So long! People have been farming seaweed since the 1600s, and eating it well before then. Kelp may be “trending” right now, but it certainly isn’t new. Atlantic Sea Farms just figured out a way to farm it better at scale here in the US, but people have been foraging for seaweeds here for hundreds of years. Plus, the biggest sellers of seaweed are Costco and Trader Joe’s so it isn’t exactly “niche.” 


Q: Okay, walk me through the process of kelp farming –from seeding the lines to harvesting. How long does it generally take. What’s a typical good yield. How is raw kelp processed?  

We’re in the process of getting our Cultivation Center (aka kelp nursery) season started up as we speak! We’ll use a very small amount of mature kelp, think 10-20lbs, that is ready to spore off to ultimately seed enough lines for a million plus pounds of kelp at harvest. We work with our partner farmers in the fall to prep and seed their farms. Over the course of the growing season, we are working together to do in person farm checks, check growth and quality, and maintain the farms throughout the following few months. When harvest season begins in the spring it’s a swarm of activity. Our team here organizes all logistics under strict food safety standards, and our partner farmers meet our refrigerated trucks at the dock with thousands of pounds of harvested kelp a day. We weigh their harvest right there at the dock together, and from there the kelp is either being flash frozen or becoming a value-added product before the sun goes down that day to continue to ensure the highest quality products. Then once the kelp harvest is wrapped up late-spring, it’s time for most of our partner farmers to start lobstering again. It’s pretty perfectly countercyclical to the lobster fishery here, which is another part of the beauty of farming kelp in Maine. 


Q: If I wanted to start a kelp farm, what tools/equipment would I need?  

Well, first we suggest having a fully equipped lobster boat. And from there, kelp farming requires much of the same infrastructure needed for fishing. Lines, moorings, buoys, hauling/harvesting equipment. Many of our partner farmers use their scalloping equipment for harvest, many use their hauler and block from lobstering. Both work great. It’s also really important to have landing infrastructure available to you, which is again the same infrastructure used for fishing.  


Q: What did the kelp industry look like in Maine 5 years ago. What do you hope it looks like in 5 years?  

There has been wild harvest kelp in Maine for years and years. Our friends at Maine Coast Sea Veg have been around for 30+ and are a great company. As farmed kelp goes, our founders started the first commercially viable seaweed farm in the country back in 2009, but the industry didn’t really scale until the last few seasons. Four years ago, we had about 40k lbs of kelp at harvest, and this last season we had just under a million pounds, which represented over 95% of all of the cultivated kelp in Maine, so it’s grown quite a bit in just a few short seasons! And Maine is uniquely positioned to grow and continue to lead in the seaweed aquaculture space. With 4000+ lobster license holders and more coastline than California, Maine is uniquely positioned to be THE state for seaweed aquaculture. It’s a great opportunity for our working waterfront communities to continue to lead in climate action and developing food systems, while ensuring that future generations also have the opportunity to work on the water.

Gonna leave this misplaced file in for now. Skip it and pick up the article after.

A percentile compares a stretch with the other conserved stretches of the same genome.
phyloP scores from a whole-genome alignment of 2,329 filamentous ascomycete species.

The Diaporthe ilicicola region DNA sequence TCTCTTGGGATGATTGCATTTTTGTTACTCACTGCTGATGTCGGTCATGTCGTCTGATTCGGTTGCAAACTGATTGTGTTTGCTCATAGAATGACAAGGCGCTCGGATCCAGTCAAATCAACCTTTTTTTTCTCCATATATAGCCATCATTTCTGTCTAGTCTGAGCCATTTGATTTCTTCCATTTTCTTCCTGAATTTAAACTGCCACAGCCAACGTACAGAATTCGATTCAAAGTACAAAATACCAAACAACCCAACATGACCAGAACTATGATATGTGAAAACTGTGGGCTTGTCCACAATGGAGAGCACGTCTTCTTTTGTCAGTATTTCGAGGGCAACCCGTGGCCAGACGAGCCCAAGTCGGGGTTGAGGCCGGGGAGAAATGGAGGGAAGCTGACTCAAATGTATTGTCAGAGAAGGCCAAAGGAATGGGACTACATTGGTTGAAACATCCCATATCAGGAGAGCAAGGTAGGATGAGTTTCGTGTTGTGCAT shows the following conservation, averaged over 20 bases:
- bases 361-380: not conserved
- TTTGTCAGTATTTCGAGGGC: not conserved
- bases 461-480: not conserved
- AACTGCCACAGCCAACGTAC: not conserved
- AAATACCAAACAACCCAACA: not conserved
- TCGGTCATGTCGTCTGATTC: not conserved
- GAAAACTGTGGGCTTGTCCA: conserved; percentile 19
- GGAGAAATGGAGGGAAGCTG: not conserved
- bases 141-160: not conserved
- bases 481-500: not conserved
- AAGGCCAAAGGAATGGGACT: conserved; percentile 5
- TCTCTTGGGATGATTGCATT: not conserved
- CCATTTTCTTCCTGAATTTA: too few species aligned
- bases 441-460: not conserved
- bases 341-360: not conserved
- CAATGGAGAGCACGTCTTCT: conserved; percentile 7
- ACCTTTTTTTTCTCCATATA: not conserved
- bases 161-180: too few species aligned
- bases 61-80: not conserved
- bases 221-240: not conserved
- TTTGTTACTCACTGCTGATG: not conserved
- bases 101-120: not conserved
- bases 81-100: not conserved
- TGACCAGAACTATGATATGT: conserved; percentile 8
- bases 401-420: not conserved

It seems that there is a lot to learn about kelp farming and the industry as a whole in Maine. In some ways, it reminds me of the early days of craft beer in Maine, and in other ways it differs greatly. Maine has become one of the premier destinations for craft beer in the world –it sounds like we are well on our way to becoming the kelp capital of America as well.  

With this in mind, Baxter Brewing is proud to have collaborated on our Kelp Gose with Atlantic Sea Farms. Kelp is a perfect additive to a gose beer, as goses tend to be a little salty with a twangy sourness. The malt and hops –usually the stars of the show in the beer world –are complimentary to the kelp and lactic acid. Personally, I think it pairs best with raw oysters on the half shell, but I’m sure it goes down easy with a lobster roll as well. Or have it with some BBQ –I’m not your dad.  

Like my college buddy Nick, I too like to enjoy an easy drinking lager in the summer heat. That being said, I’m continually impressed by Baxter Brewing’s brewers. The men and women behind the scenes are the real heroes of the beer space. Like award-winning chefs, they are always thinking about new recipes and new ingredients. It’s an art more than a science. Their ingenuity is the tail that wags the dog.


-Blog by Jonas Burke


Try our Kelp Gose, made with kelp from Atlantic Sea Farms, exclusively at The Pub at Baxter! To learn more about kelp, Atlantic Sea Farms’ mission, and where to find their products, visit Atlantic Sea Farms!